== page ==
Possible future changes in cyclonic storms in the Bay of Bengal, India under warmer climate

Authors

  • P. Parth Sarthi,

    Corresponding author
    1. Centre for Environmental Sciences, School of Earth, Biological and Environmental Sciences, Central University of Bihar, Patna, India
    • Correspondence to: P. Parth Sarthi, Centre for Environmental Sciences, School of Earth, Biological and Environmental Sciences, Central University of Bihar, Camp Office: BIT Campus-Patna, P.O. B.V. College, Patna 800014, Bihar, India. E-mail: drpps@hotmail.com

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  • Anubha Agrawal,

    1. Department of Natural Resources, TERI University, New Delhi, India
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  • A. Rana

    1. Department of Water Resources Engineering, LTH, Lund University, Sweden
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ABSTRACT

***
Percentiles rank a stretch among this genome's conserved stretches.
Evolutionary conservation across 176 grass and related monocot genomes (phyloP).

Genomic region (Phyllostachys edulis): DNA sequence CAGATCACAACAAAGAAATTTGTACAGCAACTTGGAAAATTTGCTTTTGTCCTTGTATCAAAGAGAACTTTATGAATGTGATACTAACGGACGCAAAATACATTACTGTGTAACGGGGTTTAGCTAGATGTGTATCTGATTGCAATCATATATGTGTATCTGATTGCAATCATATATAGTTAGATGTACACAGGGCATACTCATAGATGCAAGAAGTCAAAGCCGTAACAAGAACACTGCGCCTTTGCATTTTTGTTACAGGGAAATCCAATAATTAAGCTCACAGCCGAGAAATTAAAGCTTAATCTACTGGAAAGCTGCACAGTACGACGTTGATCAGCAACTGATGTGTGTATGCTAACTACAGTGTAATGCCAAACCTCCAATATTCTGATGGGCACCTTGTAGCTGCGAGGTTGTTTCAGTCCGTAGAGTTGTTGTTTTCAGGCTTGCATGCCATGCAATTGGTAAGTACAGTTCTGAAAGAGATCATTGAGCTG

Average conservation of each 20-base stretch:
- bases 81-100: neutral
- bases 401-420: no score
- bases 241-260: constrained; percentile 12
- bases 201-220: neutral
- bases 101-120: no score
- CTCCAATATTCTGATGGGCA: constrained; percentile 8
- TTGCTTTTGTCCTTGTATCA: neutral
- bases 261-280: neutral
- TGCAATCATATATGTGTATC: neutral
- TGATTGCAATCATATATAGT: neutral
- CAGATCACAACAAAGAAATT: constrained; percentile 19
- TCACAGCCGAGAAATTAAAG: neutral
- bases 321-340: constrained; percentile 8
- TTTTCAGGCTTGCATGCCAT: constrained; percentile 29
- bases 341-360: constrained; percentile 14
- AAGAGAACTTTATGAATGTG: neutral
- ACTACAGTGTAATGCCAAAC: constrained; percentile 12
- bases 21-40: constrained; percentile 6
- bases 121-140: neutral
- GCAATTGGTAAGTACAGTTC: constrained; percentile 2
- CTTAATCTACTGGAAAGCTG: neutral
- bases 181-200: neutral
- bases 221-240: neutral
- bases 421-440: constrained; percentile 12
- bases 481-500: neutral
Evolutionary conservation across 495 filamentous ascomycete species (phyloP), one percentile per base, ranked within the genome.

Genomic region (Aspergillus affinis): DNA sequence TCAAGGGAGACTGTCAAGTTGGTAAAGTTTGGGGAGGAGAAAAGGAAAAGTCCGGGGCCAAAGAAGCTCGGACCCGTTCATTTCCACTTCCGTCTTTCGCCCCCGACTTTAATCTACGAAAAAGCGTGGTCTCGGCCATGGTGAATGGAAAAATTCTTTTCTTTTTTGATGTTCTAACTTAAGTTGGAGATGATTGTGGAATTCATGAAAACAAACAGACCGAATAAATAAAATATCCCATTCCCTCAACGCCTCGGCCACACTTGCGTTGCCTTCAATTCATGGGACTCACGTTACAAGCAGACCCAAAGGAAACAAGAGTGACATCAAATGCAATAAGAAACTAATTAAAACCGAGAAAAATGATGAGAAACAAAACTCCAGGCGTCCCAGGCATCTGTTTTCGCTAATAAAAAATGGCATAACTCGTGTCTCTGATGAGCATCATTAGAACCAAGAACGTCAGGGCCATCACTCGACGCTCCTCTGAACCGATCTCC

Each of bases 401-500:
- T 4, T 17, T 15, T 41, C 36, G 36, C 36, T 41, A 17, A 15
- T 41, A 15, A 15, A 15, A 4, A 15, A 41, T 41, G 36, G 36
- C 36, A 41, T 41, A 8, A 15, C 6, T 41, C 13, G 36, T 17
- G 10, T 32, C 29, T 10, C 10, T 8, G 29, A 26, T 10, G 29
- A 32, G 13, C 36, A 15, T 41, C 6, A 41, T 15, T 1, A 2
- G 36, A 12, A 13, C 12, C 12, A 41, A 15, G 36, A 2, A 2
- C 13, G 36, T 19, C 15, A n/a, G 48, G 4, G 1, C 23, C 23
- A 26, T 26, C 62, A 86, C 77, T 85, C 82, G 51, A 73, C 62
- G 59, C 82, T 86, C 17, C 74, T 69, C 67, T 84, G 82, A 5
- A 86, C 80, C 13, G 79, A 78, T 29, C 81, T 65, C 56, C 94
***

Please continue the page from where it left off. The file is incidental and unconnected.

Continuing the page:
The aim of this paper is to study the model's simulated frequency, track, intensity and location of cyclonic storms (CSs) and severe cyclonic storms (SCSs) in the Bay of Bengal (BoB), India. For the purpose, the PRECIS (Providing REgional Climates for Impacts Studies) a regional climate modelling system, of UK Met Office, is used. This model is integrated for the period 1961–1990 (baseline) and the future time period 2071–2100 (High emission scenario, A2). To run the model, the initial and lateral boundary conditions are supplied by UK Met Office. The analysis of frequency, track, intensity and location are carried out for May, June, September and October for the period 1961–1990 and 2071–2100. To evaluate the model's performance in simulating storms frequency during 1961–1990, chi square test is carried out with observed storms for the same period. The model's simulated frequency of storms is an overestimation of observations although the frequency of model's simulated storms during 2071–2100 is less than that of during 1961–1990. In general, model's simulated storms are found moving in the northwest direction from their initial location in all months during 1961–1990 and 2071–2100. In model's simulations, the drop in central pressure is relatively more in the months of May, June, September and October during 2071–2100 compared with that during 1961–1990. During 2071–2100, more intense storms may be possible in the months of May and June compared with that of September and October. It is observed that the model is able to simulate the initial locations of storms during 1961–1990 and 2071–2100 close to observations for the months of June and September, especially.

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